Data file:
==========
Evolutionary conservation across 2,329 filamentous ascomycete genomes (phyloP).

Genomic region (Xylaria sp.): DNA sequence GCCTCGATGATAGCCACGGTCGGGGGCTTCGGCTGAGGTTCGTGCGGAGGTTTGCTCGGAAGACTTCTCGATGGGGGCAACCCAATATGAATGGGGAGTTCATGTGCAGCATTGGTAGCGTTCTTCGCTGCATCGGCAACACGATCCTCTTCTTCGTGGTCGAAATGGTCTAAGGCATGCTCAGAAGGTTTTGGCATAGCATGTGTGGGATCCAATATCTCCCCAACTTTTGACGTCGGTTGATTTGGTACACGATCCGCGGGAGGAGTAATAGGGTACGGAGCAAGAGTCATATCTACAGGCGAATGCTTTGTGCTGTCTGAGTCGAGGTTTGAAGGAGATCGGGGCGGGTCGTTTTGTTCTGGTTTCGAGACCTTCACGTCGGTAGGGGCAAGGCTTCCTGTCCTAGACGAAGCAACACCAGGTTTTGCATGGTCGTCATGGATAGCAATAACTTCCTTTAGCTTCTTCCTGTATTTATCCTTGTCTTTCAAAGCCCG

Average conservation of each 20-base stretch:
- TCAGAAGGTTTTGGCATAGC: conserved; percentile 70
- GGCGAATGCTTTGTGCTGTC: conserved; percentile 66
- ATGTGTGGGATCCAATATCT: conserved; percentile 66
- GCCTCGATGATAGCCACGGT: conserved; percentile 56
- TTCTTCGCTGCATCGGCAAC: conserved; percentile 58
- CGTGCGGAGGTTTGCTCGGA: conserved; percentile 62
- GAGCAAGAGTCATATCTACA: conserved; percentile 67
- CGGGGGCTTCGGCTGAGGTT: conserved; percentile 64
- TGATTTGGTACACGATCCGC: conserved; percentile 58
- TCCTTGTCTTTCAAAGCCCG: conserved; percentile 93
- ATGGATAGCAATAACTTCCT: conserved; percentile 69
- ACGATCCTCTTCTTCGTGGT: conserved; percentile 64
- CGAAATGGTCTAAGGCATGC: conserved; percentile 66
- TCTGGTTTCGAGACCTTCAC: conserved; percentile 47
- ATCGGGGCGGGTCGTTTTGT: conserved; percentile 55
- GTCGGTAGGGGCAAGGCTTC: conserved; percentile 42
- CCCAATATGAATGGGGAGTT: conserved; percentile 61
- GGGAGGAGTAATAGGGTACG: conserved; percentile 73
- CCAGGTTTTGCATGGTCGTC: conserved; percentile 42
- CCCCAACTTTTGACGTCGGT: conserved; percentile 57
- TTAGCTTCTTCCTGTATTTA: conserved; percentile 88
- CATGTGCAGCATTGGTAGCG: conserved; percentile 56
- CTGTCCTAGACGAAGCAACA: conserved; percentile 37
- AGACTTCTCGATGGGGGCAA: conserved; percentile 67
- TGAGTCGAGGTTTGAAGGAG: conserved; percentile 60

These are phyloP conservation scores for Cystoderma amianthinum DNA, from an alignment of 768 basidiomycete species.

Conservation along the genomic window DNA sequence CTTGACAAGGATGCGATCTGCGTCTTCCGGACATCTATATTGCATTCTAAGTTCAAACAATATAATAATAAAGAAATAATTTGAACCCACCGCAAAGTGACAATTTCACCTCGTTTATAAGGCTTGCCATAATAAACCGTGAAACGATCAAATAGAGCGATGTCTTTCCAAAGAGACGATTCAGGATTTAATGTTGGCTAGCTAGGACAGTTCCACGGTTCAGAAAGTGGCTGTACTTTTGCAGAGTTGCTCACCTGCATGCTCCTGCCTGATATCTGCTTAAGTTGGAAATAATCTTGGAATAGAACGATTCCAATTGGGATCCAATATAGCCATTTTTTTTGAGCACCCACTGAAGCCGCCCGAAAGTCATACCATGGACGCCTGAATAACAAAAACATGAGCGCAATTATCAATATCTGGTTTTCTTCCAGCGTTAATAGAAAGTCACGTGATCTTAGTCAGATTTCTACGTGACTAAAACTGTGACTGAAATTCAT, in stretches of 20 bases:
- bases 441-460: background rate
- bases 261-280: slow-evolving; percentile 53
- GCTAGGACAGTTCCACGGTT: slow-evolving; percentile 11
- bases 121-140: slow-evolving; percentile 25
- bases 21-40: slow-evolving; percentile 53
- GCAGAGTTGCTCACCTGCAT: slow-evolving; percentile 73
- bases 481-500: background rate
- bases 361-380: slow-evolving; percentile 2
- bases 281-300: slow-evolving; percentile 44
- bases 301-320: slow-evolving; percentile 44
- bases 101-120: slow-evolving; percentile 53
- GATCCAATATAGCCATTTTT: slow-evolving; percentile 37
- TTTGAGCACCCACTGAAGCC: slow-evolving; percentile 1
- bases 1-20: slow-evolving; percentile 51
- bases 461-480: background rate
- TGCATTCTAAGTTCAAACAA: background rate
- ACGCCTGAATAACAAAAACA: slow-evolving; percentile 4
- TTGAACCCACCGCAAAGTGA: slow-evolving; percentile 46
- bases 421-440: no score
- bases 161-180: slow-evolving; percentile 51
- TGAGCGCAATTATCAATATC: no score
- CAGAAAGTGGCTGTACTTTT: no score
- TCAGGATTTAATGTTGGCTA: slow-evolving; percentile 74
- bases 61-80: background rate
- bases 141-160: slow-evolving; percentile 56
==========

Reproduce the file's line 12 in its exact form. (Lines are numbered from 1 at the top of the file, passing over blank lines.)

- TGATTTGGTACACGATCCGC: conserved; percentile 58